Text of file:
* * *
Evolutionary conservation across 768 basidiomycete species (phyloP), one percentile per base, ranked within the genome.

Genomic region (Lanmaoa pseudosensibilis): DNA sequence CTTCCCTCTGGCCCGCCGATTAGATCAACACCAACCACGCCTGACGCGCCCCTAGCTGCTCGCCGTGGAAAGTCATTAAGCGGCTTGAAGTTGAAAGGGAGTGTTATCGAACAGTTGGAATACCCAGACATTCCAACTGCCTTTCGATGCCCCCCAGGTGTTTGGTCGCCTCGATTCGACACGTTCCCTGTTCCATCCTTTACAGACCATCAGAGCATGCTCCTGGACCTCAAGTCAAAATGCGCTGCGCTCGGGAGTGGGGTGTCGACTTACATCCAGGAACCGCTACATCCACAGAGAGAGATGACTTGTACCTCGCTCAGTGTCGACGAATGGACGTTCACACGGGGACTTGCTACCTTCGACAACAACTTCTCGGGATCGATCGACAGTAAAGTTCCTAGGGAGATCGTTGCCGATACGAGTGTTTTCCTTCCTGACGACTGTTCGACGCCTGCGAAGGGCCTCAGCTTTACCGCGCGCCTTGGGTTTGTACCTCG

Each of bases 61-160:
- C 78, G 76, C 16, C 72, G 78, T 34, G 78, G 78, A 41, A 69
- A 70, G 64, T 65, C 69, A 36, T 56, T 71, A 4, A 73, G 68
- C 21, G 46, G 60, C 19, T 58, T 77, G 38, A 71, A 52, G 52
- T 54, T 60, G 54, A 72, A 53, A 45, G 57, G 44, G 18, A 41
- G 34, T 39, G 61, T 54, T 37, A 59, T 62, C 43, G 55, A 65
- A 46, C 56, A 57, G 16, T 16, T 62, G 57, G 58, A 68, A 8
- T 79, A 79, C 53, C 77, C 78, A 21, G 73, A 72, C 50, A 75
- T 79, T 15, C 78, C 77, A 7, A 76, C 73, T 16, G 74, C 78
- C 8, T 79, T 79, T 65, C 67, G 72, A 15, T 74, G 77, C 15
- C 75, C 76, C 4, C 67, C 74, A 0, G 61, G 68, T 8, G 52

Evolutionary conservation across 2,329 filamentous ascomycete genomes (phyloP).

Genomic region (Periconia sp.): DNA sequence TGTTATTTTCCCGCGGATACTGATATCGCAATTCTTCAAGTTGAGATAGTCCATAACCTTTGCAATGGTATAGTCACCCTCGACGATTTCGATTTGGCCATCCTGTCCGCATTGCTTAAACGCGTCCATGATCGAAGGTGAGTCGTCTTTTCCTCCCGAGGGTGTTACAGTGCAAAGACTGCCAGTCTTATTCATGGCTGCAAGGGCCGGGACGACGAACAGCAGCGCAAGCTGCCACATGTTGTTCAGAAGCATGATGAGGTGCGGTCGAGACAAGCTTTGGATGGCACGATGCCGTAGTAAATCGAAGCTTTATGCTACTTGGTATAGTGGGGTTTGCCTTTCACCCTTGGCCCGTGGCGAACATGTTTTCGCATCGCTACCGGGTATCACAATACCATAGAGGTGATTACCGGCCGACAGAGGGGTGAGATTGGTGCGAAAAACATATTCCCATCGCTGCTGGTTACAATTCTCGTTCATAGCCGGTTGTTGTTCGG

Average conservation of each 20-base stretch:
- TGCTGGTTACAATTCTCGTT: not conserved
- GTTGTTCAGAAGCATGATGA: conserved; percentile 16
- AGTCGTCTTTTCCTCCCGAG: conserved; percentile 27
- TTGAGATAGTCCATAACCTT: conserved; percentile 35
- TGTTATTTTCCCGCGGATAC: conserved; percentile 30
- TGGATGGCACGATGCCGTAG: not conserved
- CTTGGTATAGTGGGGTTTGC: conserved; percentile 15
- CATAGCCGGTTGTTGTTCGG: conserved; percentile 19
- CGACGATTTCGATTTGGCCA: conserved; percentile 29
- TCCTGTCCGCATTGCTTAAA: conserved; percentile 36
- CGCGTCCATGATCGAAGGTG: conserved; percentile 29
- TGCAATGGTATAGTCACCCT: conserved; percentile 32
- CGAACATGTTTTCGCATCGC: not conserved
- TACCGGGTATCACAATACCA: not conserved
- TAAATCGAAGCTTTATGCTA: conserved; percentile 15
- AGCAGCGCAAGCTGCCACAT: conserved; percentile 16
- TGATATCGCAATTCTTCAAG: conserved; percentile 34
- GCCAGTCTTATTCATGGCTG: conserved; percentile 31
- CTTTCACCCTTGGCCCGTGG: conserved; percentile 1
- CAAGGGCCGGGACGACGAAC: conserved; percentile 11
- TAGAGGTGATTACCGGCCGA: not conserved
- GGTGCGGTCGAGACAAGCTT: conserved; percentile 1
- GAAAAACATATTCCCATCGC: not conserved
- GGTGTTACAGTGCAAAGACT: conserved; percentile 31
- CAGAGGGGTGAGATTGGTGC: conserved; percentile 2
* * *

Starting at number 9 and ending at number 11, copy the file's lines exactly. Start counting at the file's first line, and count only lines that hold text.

- A 46, C 56, A 57, G 16, T 16, T 62, G 57, G 58, A 68, A 8
- T 79, A 79, C 53, C 77, C 78, A 21, G 73, A 72, C 50, A 75
- T 79, T 15, C 78, C 77, A 7, A 76, C 73, T 16, G 74, C 78